Santa Rosa will support Mendocino County joining Sonoma Clean Power, even though the move could diminish the city’s influence over the public power agency.
The City Council decided Tuesday that the benefits of supplying power to 30,000 new residential and commercial customers to the north outweighed any dilution in its voting power from adding two new seats to the agency’s board.
The decision doesn’t guarantee the board will approve Mendocino’s bid when it takes the request up next month, but it’s a strong indication the expansion will be viewed favorably.
“I’d love to see Mendocino join us,” Vice Mayor Tom Schwedhelm said.
The power supplier launched in 2014 with about 24,000 business customers and now provides power — though not transmission services — to 196,000 residential and commercial accounts in Sonoma County, representing about 88 percent of eligible electricity customers.
Over the past two years, the agency says it has saved ratepayers $62 million and reduced emissions by 48 percent compared to those customers remaining with Pacific Gas & Electric, which continues to handle transmission and billing services.
Mendocino County inquired about joining the agency in 2013, but at that time the board was focused on getting Sonoma County operations up and running, Sonoma Clean Power CEO Geof Syphers said.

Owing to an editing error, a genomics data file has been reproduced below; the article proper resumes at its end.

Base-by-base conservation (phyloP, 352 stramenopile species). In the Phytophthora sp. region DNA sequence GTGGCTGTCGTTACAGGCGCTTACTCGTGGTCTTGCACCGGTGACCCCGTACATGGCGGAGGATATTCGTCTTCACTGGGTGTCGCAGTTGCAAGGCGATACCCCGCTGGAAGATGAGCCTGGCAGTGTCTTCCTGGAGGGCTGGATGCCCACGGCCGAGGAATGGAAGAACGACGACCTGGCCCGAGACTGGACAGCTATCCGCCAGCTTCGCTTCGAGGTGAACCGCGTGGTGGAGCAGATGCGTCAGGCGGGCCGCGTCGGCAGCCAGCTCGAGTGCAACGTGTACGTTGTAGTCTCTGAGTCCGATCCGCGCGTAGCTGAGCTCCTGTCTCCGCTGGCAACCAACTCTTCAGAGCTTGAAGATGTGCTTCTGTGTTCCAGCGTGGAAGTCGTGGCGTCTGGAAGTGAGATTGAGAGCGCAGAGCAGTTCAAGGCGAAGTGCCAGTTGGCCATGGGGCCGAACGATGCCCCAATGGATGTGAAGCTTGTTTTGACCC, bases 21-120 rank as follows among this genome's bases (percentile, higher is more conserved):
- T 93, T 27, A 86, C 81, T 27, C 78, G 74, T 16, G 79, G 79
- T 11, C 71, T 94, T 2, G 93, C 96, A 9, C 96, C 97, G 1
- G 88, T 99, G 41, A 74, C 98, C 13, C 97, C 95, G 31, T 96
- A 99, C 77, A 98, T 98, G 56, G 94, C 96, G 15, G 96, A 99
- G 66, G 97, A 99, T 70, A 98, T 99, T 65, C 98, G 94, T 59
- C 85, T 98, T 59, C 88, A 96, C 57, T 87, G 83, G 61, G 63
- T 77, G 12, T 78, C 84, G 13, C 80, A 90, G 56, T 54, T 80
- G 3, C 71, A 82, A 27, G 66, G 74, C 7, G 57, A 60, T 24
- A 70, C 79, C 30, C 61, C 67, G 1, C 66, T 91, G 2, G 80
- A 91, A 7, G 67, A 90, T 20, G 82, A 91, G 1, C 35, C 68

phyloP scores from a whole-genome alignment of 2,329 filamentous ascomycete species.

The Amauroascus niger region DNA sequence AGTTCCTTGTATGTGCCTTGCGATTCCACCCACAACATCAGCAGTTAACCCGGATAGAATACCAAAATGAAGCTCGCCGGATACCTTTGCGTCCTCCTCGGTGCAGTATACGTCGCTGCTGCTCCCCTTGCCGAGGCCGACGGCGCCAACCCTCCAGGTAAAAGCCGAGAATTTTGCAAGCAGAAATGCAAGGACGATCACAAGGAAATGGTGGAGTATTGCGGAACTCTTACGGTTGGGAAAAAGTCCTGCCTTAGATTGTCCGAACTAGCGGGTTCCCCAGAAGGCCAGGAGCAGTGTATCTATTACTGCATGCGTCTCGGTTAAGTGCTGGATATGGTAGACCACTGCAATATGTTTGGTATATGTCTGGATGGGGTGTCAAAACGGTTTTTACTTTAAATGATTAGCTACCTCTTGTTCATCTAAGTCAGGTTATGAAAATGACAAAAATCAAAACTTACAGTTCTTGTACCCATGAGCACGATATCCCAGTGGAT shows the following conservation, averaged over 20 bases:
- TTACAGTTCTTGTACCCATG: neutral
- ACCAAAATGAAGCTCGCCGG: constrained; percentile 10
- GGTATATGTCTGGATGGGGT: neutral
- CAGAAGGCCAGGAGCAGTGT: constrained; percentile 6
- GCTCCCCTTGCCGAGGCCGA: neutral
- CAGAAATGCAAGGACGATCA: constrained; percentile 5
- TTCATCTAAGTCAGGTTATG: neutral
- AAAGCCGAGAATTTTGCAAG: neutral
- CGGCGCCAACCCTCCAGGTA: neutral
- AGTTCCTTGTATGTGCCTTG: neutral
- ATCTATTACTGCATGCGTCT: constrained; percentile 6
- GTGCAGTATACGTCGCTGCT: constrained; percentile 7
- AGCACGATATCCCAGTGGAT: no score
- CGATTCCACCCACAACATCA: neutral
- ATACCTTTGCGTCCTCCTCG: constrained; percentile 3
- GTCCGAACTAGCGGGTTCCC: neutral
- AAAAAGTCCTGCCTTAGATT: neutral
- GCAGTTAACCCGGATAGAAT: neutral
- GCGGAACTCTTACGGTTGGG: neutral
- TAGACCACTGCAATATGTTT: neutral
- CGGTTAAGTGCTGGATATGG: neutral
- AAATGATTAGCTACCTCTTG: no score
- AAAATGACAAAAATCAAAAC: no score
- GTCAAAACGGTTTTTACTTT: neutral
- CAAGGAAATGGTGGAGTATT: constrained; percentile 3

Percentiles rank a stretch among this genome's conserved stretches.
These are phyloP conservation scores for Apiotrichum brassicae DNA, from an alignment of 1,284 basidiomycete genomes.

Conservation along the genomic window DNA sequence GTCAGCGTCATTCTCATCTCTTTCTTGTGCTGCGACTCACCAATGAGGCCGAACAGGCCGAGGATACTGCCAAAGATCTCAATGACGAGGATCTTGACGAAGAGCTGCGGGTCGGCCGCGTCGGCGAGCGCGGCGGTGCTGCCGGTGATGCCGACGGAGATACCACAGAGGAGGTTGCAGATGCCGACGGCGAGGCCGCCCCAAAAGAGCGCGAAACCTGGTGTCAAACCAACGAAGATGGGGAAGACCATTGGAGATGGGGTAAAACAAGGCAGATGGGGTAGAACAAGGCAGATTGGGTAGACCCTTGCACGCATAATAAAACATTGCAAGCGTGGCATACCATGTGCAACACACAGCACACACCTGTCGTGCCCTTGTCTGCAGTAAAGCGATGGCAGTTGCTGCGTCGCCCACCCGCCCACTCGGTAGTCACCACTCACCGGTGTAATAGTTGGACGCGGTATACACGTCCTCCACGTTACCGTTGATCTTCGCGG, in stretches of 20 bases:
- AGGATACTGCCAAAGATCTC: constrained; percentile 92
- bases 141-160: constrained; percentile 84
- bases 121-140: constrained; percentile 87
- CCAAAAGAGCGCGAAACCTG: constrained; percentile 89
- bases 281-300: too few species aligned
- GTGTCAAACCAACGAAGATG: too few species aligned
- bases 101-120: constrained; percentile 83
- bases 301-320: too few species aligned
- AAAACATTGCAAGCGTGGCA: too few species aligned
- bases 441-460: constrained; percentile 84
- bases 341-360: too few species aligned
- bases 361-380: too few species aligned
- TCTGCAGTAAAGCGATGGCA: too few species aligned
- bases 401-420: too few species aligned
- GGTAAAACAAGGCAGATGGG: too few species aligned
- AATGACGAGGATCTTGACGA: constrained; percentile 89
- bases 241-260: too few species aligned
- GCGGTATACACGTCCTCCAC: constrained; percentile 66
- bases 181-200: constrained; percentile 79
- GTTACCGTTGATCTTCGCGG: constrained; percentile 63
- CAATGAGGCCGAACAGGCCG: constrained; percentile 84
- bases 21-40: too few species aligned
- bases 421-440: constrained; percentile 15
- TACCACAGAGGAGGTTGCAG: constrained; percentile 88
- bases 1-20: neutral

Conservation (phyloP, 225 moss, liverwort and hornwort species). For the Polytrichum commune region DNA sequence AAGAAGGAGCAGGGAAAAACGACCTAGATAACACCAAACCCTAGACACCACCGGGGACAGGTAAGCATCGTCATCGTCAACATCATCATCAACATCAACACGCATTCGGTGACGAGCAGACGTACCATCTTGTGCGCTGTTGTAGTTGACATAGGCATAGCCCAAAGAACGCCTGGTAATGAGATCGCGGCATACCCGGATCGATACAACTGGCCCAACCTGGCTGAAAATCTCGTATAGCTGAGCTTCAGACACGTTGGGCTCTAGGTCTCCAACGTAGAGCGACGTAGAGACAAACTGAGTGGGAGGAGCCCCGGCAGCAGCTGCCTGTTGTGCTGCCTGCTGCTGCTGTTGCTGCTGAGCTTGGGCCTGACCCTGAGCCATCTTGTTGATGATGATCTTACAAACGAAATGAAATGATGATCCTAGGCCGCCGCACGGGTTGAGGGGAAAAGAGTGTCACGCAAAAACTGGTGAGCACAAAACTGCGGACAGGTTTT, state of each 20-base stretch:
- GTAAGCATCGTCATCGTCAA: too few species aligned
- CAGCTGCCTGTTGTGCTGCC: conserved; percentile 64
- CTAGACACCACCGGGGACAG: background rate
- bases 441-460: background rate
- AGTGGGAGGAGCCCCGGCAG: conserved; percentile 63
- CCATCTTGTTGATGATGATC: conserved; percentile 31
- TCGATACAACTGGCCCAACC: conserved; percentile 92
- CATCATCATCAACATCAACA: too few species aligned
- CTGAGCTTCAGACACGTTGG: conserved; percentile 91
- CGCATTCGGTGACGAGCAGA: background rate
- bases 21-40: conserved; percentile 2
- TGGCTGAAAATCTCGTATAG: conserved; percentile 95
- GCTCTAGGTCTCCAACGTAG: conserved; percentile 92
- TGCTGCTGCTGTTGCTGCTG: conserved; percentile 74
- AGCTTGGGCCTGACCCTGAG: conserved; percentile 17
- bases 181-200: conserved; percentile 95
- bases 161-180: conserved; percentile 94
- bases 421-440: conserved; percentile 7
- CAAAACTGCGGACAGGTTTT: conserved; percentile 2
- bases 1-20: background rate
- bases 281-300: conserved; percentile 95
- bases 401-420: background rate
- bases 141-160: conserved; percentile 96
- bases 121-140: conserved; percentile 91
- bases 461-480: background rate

Late last year, the agency revisited the issue of expansion, and in July voted to allow the extension of service to Willits, Fort Bragg, Point Area and unincorporated Mendocino County if changes were made to the agency’s joint powers authority. Ukiah is excluded because it has its own electric utility.
One of those changes to the JPA involves how many seats Mendocino County would receive on the agency board. Under the existing rules, each city and the county would have received one seat, for a total of four new seats.
The agency instead offered two new seats, one for the county and one for the three cities, Syphers said. While some cities “were not thrilled with the idea they don’t all get a seat,” they accepted it, he said.
Mayor John Sawyer said he felt extending the service was the right decision because it would help a smaller county — one that might not have the wherewithal to set up its own agency — significantly reduce its greenhouse gas emissions.
Sawyer said he also felt that by increasing the size of Sonoma Clean Power, it would give the agency greater clout in dealing with state regulators and negotiating power contracts.
The two factors combined made expansion “worth the gamble of losing a few points in the weighted voting.”
Wysocky wasn’t so sure, which is why he asked the council to give him direction on how to vote next month.
Santa Rosa, as the largest city served by the agency, wields significant influence on the board. In certain situations, it can call for decisions to be made using voting based on its share of the power it consumes.
The city uses 33 percent of the power supplied by the agency, second only to unincorporated Sonoma County, which uses 35 percent.
The practical impact is that in some situations, the two entities wield virtual veto power over the agency, as long as they can get at least one other city to side with them.